Before there was General Juma doing insane and deadly stuff on U.S. soil, there was Abu Fayed. As a character, Fayed wasn't particularly interesting or compelling. But as a figurehead and agent of pure terror? Pretty awesome/awful. The dude led the 11-week crusade of suicide bombings in the lead-up to Season 6, and then early on in that season he was responsible for the detonation of a nuclear bomb in Valencia, California. A NUCLEAR BOMB. Jack killing him via steel-chain hanging was pretty satisfying.
8. Stephen Saunders (Season 3)
Saunders is sort of like the combination of Drazen's personal vendetta against Jack and the pure anarchical villainy of Fayed and Juma. He held CTU and President Palmer over the fire for an extended period of time, released a deadly virus into a hotel, forced Jack to kill CTU's Ryan Chappelle, and blackmailed Tony into committing treason. But the show made a strong effort to humanize Saunders, one of the few times it really did that kind of thing, which made the character that much more interesting.
7. Cheng Zhi (Seasons 4-6)
For a man who appeared in so few episodes, Cheng Zhi left quite the mark on 24, and especially on Jack. Cheng's thirst for revenge against Jack helped create one of the show's most surprising season endings in Season 5. His hatred for Jack was so pronounced that even after he returned the show's hero to the U.S., he managed to capture Jack's former flame Audrey, torture her, and cause all sorts of psychological damage. And to top it all off, Cheng still managed to somehow make it out of the series alive. That's pretty impressive for this show.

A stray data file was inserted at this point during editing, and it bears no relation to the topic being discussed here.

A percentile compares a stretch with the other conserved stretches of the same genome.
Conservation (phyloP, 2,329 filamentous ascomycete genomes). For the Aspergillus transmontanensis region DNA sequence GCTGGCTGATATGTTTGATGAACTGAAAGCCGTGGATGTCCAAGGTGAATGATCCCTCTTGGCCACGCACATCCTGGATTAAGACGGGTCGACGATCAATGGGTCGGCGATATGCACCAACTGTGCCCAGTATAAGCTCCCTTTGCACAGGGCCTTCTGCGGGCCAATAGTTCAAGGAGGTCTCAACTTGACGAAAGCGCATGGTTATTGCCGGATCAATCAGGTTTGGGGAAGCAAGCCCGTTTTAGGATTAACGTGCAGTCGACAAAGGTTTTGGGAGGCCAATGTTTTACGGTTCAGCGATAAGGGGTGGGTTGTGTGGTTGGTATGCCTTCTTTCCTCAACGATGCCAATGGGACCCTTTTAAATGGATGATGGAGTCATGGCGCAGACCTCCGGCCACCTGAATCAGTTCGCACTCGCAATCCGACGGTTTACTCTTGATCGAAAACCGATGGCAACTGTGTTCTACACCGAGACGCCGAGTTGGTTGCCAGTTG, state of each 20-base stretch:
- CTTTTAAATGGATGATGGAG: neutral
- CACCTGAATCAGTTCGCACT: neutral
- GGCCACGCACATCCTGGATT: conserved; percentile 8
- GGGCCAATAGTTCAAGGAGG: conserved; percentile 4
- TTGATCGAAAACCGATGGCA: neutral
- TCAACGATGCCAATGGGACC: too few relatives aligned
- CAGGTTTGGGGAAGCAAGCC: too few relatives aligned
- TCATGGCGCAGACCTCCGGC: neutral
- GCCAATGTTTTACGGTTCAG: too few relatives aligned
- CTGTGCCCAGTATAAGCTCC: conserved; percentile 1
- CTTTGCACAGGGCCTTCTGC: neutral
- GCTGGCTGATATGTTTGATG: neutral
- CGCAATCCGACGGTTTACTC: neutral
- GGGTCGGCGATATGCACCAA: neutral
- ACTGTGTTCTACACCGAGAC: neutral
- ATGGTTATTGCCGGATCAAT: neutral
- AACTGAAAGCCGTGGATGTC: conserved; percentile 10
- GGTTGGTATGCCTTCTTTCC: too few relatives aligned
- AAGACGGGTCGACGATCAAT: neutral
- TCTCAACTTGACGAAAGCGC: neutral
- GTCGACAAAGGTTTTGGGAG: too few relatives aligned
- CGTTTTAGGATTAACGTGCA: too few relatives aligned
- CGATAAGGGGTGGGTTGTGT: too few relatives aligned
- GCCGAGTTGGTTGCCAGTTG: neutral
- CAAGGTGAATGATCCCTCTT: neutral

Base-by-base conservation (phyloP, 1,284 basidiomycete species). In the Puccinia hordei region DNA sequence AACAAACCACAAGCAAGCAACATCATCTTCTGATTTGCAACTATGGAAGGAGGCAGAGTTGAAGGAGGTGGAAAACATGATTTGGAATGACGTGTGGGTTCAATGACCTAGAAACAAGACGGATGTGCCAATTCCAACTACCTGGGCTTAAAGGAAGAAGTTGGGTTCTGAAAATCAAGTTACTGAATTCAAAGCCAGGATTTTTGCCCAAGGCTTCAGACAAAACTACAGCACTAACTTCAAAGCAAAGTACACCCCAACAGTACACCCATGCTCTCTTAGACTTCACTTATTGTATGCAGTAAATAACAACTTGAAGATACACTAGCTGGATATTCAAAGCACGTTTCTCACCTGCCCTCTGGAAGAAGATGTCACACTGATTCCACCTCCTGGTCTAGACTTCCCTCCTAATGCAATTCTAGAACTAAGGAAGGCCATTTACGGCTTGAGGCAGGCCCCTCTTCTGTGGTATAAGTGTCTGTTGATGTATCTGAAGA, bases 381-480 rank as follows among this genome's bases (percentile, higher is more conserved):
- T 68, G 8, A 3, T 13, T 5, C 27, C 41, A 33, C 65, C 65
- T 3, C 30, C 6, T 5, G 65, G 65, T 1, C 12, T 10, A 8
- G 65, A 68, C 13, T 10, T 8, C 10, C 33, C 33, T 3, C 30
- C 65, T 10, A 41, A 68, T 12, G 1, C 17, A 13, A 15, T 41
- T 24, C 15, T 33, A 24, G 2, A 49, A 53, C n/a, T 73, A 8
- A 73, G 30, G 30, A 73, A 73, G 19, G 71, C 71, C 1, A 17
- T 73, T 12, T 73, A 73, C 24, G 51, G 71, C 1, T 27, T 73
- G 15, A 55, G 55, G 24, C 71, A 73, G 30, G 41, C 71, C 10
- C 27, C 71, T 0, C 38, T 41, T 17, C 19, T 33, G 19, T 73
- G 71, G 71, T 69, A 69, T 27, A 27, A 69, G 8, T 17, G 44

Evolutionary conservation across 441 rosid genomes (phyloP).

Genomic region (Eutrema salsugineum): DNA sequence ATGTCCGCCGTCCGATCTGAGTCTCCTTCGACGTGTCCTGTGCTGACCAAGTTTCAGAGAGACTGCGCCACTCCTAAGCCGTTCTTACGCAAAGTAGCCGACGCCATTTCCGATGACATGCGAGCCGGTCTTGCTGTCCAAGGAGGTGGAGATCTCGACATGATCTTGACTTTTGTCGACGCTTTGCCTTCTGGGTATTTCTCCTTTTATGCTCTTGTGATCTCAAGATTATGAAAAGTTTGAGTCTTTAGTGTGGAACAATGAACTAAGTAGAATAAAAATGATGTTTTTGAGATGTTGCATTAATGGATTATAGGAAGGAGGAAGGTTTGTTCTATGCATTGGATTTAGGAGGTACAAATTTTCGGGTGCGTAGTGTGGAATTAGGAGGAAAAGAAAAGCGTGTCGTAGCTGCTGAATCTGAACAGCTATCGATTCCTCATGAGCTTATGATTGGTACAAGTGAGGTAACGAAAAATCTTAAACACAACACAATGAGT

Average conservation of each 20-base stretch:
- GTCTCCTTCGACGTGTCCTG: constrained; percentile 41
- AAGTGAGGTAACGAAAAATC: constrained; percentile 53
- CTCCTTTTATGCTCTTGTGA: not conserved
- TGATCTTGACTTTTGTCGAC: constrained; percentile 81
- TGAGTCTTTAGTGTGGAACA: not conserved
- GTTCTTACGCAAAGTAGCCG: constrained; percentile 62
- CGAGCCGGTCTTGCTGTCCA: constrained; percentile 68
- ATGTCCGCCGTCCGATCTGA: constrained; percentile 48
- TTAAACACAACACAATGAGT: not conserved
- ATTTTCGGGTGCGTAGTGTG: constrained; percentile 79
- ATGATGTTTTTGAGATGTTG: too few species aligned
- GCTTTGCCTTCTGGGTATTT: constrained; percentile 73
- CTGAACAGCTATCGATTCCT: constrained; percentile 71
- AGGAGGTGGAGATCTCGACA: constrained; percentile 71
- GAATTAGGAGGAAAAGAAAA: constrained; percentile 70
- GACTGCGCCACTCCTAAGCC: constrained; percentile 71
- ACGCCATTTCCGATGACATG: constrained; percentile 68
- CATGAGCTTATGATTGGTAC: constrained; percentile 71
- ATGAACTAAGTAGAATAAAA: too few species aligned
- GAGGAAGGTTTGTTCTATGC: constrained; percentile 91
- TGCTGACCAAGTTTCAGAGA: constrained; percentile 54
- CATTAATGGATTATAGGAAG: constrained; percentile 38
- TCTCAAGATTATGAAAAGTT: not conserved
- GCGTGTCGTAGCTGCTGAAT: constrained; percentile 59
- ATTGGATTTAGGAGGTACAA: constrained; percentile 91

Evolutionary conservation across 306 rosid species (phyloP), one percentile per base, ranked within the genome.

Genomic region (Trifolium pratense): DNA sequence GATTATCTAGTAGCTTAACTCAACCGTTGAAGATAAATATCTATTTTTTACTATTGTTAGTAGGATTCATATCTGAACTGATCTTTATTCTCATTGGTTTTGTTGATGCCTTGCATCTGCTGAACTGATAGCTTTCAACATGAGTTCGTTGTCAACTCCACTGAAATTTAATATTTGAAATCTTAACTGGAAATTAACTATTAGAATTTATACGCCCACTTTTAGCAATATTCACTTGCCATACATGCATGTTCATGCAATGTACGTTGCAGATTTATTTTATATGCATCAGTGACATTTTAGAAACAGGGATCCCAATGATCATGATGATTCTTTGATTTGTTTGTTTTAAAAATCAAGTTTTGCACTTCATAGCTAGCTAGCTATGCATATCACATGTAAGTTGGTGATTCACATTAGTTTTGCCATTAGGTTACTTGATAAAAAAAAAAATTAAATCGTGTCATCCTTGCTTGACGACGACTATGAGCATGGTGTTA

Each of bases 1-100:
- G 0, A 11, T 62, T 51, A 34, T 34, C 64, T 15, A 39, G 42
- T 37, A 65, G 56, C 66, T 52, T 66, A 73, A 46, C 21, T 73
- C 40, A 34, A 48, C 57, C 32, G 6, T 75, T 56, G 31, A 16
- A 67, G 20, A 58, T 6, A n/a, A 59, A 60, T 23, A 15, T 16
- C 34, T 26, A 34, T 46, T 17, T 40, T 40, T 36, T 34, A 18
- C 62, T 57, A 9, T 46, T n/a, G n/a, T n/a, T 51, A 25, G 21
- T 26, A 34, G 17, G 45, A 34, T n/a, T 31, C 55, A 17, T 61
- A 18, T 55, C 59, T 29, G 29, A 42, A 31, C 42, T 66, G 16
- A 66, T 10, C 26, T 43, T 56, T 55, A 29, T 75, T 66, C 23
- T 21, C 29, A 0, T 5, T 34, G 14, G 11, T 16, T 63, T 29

6. Sherry Palmer (Seasons 1-3)
President Palmer's wife (and eventual ex-wife) is the only character on this list who doesn't fit the traditional 24 villain mold (i.e. a terrorist or mass murderer). However, the great thing about Sherry was that she always found a way to make the worst, most selfish decision possible, consistently damaging her husband's presidency and life. Sherry covered up a handful of murders, she conspired with some truly awful people to get her husband out of office, and she eventually murdered one of Palmer's trusted allies, all before getting murdered herself. With Sherry, things were never boring.
5. Mandy (Seasons 1-2, Season 4)
Perhaps the show's most enigmatic character, Mandy appeared only occasionally during 24's first four seasons, but in each instance, she made a major impact. In Season 1, she had sex with a dude in an airplane bathroom, killed a flight attendant, lined the plane with explosives, and then jumped out. That was wild, but she somehow topped it with her brief appearance in the Season 2 finale, when she shook hands with President Palmer so she could transfer a virus that nearly killed him. There's always a chance that Mandy could return once again, and it's kind of fun having this weird, mysterious woman out there who could pop up at any time.